Dear Chef Mom: This year, I'd love to use natural dyes to color our Easter eggs. Will that really work? If so, where do I begin? - Sarah M, Cleveland
Chef Mom says:
How fun! You can get a wide range of fabulous colors using everyday food ingredients.
There are several different ways to color eggs for Easter. We're going to focus on the safest methods - ones that will actually allow you to eat your dyed eggs. (This means not allowing the eggs to soak outside the fridge for an extended length of time after cooking.)
One great way to complete the job is to combine the cooking and coloring phases by boiling your eggs with the chosen dye ingredients. You will end up cooking smaller batches of eggs in order to vary the colors. This method works well with red and yellow onion skins, grated carrot, spinach, beets, red cabbage, saffron, blueberries (canned or frozen and defrosted) and cranberry or purple grape juice. (The greater the amount of colorful food or juice you add, the darker the resulting hue.)
A half teaspoon of vinegar in the boiling water will help the color adhere (although this is not necessary when using onion skins).
Before refrigerating the boiled eggs (just after cooking), you can also add some colors by soaking eggs in one cup of hot water, 1/2 teaspoon white vinegar and adding a coloring agent, such as instant coffee (1-2 tablespoons) for a nice brown, or cumin or tumeric for a lovely warm yellow (1-2 teaspoons).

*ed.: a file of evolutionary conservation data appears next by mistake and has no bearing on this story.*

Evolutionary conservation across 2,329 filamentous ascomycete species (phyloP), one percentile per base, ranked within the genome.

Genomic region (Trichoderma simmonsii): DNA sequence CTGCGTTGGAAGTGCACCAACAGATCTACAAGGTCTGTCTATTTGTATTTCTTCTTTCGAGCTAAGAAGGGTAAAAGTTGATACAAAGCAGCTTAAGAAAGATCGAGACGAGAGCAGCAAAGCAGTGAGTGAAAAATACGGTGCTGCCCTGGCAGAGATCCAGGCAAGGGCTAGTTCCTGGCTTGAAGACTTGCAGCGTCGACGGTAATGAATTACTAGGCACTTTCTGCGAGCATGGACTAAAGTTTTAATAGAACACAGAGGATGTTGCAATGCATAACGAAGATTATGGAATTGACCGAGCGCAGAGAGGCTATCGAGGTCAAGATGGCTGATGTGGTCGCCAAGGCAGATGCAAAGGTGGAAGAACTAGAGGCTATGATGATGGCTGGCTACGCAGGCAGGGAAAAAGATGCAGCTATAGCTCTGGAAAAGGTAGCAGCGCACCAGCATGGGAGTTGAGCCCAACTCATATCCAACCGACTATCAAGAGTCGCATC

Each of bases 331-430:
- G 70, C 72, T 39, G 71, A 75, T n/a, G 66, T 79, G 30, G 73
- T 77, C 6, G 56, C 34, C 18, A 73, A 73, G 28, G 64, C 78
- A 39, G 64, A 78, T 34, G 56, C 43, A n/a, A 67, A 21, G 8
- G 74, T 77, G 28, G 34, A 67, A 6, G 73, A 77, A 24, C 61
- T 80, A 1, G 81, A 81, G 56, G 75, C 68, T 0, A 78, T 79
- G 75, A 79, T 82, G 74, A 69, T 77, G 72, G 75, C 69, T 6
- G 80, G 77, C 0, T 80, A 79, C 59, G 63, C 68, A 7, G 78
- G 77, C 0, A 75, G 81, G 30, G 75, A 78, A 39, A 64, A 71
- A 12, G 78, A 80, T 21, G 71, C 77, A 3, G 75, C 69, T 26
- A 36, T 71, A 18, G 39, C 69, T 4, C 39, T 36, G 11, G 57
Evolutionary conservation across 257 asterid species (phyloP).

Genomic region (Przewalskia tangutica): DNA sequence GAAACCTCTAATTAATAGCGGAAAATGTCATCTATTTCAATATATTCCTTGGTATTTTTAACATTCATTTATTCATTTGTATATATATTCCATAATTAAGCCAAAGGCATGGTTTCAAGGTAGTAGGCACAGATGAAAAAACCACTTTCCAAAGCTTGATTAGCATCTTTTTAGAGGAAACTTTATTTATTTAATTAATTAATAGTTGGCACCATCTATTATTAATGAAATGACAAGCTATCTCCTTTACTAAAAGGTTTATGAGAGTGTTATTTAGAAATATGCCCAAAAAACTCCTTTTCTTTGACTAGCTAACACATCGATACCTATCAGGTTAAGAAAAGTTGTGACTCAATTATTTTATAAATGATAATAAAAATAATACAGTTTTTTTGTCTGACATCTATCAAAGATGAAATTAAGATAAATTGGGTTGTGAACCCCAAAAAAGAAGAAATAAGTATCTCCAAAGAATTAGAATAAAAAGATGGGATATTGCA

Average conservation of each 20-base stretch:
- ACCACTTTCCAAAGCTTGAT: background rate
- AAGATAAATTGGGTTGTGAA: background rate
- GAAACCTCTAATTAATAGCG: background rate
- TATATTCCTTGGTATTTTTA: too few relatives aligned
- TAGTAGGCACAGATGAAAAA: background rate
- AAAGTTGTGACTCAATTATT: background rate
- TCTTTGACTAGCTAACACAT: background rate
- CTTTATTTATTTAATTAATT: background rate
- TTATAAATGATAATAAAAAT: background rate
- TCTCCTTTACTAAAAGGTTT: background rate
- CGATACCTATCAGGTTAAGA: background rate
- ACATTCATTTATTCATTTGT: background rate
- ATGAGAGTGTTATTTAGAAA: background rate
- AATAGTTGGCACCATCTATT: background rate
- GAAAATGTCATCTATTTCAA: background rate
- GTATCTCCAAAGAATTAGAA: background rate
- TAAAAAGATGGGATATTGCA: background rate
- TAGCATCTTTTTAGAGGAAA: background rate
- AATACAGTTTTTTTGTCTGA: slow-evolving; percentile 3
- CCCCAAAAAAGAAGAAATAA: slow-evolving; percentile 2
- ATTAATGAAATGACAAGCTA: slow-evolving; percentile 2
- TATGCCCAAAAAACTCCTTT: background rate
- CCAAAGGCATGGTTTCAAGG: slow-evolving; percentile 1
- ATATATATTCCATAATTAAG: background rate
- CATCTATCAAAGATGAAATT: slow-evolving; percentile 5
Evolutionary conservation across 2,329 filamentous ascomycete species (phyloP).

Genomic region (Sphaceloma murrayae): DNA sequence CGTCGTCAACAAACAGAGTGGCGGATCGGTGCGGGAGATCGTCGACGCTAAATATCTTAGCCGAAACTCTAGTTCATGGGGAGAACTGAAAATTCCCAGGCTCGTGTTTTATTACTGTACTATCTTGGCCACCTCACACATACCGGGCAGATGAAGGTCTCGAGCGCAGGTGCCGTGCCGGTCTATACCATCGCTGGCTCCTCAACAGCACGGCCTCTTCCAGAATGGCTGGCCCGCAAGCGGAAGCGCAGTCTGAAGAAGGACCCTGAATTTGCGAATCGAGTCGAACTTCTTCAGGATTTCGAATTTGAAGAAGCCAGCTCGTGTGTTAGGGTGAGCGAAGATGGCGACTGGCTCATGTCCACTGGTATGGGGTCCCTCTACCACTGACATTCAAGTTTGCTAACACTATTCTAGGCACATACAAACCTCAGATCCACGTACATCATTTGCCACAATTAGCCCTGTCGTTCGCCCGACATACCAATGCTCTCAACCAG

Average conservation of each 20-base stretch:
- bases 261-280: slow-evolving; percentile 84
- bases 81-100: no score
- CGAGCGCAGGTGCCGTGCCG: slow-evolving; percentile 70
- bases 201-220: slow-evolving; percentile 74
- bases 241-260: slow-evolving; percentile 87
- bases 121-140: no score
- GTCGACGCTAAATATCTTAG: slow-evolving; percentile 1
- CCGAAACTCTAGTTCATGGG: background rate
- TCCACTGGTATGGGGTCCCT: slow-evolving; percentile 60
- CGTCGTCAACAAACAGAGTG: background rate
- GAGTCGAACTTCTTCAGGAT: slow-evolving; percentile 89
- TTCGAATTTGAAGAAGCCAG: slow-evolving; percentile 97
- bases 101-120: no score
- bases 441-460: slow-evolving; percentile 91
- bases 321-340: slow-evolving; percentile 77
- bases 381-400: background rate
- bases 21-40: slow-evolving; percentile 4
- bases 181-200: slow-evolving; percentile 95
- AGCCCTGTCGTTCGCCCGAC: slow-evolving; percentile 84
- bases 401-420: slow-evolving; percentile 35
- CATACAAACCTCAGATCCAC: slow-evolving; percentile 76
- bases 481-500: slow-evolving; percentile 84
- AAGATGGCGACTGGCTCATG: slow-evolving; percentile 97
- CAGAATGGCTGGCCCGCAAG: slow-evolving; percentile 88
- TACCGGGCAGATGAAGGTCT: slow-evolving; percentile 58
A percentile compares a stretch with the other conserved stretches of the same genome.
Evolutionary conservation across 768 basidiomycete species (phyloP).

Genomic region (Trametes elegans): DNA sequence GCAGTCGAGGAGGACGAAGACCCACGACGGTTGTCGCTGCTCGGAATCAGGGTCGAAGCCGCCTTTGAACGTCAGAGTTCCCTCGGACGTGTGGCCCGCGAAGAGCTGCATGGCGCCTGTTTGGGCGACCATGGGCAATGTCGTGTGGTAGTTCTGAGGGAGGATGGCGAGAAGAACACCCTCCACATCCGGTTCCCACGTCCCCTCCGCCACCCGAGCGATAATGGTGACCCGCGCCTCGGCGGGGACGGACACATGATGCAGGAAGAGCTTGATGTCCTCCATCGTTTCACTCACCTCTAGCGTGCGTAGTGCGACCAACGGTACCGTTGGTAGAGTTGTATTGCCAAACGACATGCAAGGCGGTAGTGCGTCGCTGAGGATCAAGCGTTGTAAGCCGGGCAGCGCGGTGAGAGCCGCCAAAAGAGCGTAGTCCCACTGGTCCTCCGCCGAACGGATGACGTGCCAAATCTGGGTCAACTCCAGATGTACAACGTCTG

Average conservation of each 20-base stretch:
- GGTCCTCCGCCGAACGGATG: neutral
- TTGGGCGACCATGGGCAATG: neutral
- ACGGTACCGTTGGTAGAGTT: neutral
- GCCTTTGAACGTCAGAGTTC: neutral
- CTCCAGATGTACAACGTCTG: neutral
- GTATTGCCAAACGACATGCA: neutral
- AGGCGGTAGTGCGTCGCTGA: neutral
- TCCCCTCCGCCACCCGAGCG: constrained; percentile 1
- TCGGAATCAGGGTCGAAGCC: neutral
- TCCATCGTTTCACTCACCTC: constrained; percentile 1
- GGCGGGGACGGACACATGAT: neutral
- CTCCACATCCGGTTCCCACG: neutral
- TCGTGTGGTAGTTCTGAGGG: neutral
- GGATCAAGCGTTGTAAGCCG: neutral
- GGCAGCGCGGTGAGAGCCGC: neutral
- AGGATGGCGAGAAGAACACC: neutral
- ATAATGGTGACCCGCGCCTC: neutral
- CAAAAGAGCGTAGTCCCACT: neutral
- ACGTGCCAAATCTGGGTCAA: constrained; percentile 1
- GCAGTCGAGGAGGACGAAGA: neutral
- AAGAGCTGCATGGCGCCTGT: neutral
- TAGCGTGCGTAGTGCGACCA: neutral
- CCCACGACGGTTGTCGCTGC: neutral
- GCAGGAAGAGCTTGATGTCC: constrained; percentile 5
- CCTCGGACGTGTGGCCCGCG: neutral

Finally, you can soak your eggs after cooking in cool solutions of various juices, such as cranberry, beet, purple grape, blueberry or blackberry.
Hard-boiled eggs should be cooked thoroughly, refrigerated within two hours of cooking, and then eaten within one week. The US Department of Agriculture's Food Safety and Inspection Service further notes that hard-boiled eggs for an egg hunt must be prepared carefully to prevent cracking the shells, because if the shells crack, bacteria could contaminate the inside. Eggs should be hidden in places that are protected from dirt, pets, and other sources of bacteria.
And again, to make the hunt fun and to avoid spending the evening throwing up - or worse - the total time for hiding and hunting eggs should not be longer than two hours. The "found" eggs must be re-refrigerated until eaten. If the Easter egg hunt will take longer than two hours, it might be a good idea to hide plastic eggs instead, and bring out the colored real eggs for mealtime. (Need ideas? Try this recipe for divine deviled eggs, or make some delicious egg salad.)
Have a great time, and happy hunting!